In conjunction with the GREAT Britain campaign, we brought two new British inventors together with Australian designers, architects and developers in panels and talks at Melbourne’s MPavilion in January 2016.
The events celebrated great British invention and the emerging generation of pioneering British inventors who are challenging how we make and innovate in cities and factories.
UK-based design engineer Oluwaseyi Sosanya and Paul Stoller from Atelier Ten’s Australian office brought UK and local experience to the conversation.
Oluwaseyi has developed a concept for a unique device that can weave three-dimensional structures. The 3D Weaving Machine combines the traditional art of weaving with the use of modern materials and high-tech processes to create structures that are both flexible but able to withstand extremely high impacts. His design can change products from protective sportswear to bulletproof vests.
UK environmental designers and engineers business Atelier Ten has worked on large-scale sustainable projects both in Australia and overseas, with a willingness to invent new structures to respond to environmental challenges. Paul's impressive portfolio includes the South Australian Health and Medical Research Institute laboratory in Adelaide, the Barangaroo South precinct in Sydney and the original environmental concepts for Melbourne's Federation Square.
At the special event, moderated by RMIT Design Hub curator Fleur Watson, Oluwaseyi and Paul spoke about their practices and processes, and about developing new ways of thinking and making.
The visits of these British inventors were part of the Creativity is GREAT programme, through the GREAT Challenge Fund. The pair joined the day-long design talk-fest MRelay and discussed their work at a special MTalks event during their visit. Moderated by RMIT Design Hub curator Fleur Watson, Oluwaseyi and Paul engaged the crowd with insights in to their practices and processes, and discussed how they use design to marry new technologies and materials with craft and tradition to invent new products and projects.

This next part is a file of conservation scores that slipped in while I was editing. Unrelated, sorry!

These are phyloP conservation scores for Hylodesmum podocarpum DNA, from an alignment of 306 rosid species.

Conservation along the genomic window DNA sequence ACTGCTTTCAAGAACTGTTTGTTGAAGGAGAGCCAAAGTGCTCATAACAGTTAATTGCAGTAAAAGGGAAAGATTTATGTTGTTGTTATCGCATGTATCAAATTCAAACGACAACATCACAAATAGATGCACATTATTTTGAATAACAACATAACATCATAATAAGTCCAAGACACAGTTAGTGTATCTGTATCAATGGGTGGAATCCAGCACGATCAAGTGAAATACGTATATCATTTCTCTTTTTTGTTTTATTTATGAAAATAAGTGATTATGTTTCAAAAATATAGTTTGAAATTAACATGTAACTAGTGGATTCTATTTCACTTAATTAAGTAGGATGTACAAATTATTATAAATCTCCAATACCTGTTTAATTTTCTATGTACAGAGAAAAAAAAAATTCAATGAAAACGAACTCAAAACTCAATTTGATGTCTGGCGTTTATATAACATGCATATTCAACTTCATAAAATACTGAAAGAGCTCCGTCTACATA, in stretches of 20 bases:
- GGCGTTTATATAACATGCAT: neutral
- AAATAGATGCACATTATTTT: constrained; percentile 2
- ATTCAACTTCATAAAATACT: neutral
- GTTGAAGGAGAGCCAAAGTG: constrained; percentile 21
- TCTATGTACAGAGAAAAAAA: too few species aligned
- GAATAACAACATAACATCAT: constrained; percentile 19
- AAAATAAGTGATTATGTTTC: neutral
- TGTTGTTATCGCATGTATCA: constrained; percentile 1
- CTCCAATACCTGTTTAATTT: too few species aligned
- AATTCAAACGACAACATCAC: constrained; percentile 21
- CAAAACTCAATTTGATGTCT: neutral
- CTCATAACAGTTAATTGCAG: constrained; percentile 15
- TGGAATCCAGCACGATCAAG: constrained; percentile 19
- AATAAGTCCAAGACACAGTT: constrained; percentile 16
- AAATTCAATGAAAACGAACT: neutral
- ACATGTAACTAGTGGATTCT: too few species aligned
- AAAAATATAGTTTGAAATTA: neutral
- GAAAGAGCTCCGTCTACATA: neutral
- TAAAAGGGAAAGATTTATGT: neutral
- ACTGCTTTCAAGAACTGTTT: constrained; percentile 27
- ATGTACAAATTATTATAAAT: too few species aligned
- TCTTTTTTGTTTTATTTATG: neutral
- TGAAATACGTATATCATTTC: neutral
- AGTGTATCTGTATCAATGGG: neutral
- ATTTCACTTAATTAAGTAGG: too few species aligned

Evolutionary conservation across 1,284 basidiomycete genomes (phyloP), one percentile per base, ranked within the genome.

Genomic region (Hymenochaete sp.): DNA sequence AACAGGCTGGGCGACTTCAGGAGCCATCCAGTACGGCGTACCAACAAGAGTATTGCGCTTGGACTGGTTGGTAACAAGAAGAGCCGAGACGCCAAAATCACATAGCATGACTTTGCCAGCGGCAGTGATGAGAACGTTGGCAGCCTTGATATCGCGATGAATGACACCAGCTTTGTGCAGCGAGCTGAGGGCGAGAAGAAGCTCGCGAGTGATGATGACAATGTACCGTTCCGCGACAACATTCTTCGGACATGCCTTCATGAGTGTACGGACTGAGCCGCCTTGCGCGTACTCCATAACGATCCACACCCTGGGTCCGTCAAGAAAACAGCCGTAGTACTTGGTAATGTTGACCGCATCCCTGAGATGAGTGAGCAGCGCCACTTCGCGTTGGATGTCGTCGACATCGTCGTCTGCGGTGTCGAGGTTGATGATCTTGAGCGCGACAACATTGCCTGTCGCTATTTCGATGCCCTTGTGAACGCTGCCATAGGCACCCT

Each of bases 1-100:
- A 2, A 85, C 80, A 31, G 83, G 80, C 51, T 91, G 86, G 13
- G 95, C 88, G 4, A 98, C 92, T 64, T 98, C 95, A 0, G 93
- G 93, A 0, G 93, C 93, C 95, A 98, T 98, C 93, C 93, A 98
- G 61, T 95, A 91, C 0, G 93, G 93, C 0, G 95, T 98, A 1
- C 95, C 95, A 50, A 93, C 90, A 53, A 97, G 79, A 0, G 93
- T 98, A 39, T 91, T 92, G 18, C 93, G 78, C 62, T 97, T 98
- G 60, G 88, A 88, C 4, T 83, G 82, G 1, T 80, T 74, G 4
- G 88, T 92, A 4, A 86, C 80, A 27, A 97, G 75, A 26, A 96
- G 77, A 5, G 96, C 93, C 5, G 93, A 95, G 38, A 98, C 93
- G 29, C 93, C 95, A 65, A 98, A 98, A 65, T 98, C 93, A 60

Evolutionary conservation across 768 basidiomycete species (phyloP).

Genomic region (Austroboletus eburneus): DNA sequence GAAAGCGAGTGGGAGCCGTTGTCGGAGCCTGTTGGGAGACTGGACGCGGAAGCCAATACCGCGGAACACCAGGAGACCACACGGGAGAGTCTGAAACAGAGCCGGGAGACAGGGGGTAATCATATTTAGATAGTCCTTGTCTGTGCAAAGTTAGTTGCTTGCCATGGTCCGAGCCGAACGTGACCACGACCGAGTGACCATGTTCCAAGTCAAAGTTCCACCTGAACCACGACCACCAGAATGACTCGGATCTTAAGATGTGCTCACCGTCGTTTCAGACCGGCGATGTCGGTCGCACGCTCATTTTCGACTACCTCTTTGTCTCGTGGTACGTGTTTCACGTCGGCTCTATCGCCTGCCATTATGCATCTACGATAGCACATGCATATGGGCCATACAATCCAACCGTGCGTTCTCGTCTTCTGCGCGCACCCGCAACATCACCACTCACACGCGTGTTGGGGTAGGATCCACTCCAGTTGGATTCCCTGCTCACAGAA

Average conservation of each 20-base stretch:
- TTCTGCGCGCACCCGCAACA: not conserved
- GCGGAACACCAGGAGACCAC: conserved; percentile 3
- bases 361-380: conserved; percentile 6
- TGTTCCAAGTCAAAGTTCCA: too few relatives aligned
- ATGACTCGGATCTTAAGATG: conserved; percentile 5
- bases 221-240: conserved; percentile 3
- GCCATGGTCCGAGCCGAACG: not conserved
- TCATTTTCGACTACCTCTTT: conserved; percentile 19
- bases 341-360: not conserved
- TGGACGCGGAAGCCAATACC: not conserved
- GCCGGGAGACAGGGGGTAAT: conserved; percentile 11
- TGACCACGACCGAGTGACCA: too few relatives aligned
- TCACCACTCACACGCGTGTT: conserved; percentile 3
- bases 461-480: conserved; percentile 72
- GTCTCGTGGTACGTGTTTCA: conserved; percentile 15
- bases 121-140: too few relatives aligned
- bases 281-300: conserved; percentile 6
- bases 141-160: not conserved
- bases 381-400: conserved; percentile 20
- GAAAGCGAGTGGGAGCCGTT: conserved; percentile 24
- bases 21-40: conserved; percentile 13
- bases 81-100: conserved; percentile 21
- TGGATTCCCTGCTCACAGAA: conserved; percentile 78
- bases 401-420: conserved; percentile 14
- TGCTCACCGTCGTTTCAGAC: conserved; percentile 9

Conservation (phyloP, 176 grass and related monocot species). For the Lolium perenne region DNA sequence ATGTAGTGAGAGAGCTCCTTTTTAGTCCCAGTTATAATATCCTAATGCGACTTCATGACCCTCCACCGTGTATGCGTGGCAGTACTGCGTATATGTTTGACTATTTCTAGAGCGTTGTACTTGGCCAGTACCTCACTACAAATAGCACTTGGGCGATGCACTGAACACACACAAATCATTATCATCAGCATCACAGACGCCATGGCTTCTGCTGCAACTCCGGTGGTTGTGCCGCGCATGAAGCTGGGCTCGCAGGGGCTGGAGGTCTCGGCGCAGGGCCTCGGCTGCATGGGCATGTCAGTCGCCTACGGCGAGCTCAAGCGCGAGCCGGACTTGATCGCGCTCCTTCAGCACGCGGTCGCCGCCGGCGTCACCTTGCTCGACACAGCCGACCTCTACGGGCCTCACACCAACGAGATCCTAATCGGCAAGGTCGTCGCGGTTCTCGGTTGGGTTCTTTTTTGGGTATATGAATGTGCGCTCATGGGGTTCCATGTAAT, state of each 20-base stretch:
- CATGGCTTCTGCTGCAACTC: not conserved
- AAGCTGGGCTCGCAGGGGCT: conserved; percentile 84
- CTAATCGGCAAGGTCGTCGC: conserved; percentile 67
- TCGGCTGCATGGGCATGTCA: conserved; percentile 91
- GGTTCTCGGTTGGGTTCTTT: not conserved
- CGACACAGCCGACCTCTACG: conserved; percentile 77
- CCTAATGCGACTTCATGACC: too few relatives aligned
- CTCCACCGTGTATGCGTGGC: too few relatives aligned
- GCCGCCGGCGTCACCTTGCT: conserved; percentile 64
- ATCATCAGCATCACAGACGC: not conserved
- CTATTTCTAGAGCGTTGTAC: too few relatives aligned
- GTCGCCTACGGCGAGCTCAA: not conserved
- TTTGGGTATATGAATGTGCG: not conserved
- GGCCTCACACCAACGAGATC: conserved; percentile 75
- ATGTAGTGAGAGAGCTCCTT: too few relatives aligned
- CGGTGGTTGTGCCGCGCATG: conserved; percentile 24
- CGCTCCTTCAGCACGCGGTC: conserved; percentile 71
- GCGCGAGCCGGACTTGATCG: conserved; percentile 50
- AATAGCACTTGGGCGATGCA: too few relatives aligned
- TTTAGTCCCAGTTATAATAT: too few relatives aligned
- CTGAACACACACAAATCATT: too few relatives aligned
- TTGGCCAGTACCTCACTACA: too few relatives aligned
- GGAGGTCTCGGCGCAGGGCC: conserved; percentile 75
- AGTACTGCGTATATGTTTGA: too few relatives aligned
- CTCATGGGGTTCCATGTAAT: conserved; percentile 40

British-Australian collaboration and invention is integrated deeply into the MPavilion project this year, which is supported by the Naomi Milgrom Foundation. It is designed by British architect Amanda Levete who worked with Australian and UK manufacturers and constructors, sound artists and lighting designers to bring cutting edge materials into a garden setting. Dr Martin Roth, Director of London's Victoria and Albert Museum, officially opened the 2015 pavilion back in October 2015.
British Council Australia Director Helen O’Neil says: “We were delighted that British inventor Oluwaseyi Sosanya and managing director Paul Stoller of Atelier Ten have accepted our invitation to speak at MRelay. The British Council endeavors to support great design and pleased that in its second year MPavilion was designed by Amanda Levete of AL_A — an inspiring British-Australian collaboration.”
MPavilion is a unique architecture event commissioned by the Naomi Milgrom Foundation for Melbourne. A new temporary pavilion is designed each year by a leading international architect. Each structure takes shape in the historic Queen Victoria Gardens housing talks, workshops, performances and installations from October until February. The architect for each MPavilion is selected based on the strength of their international profile and ability to encourage design debate, and make a meaningful contribution to Australian creative industries. One of the unique features of the MPavilion project is that it is gifted to the City of Melbourne creating a permanent legacy of architectural masterpieces. The pavilions become part of the cultural heritage and public amenity of Melbourne, attracting tourism, industry development and civic pride.